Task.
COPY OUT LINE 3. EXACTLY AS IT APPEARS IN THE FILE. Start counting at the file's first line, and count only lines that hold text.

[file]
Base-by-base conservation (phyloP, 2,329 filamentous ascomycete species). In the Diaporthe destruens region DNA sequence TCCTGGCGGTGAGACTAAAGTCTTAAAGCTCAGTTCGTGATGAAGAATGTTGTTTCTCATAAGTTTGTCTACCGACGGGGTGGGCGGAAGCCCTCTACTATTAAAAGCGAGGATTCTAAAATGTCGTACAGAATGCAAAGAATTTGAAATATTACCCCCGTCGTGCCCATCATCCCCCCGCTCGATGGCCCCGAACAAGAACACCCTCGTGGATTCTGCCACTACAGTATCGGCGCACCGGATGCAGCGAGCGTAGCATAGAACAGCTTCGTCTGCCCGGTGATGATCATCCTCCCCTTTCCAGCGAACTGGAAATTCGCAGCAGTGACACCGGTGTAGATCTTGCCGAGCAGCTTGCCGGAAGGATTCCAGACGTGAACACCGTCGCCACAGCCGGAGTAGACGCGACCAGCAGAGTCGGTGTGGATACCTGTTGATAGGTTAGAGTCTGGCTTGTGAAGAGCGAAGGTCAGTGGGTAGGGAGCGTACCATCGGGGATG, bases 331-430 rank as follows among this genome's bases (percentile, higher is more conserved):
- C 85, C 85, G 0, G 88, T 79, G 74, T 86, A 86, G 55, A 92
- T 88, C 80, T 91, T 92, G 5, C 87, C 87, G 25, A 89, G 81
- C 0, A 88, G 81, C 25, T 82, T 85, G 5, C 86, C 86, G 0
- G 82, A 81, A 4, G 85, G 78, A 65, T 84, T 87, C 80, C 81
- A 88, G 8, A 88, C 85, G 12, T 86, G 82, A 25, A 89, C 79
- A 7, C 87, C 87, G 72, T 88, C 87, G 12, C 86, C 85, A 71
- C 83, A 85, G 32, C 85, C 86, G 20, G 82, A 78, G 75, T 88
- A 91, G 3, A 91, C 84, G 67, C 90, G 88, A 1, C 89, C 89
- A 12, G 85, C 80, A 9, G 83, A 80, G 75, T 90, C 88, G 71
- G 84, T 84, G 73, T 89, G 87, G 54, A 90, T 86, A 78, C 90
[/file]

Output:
- T 88, C 80, T 91, T 92, G 5, C 87, C 87, G 25, A 89, G 81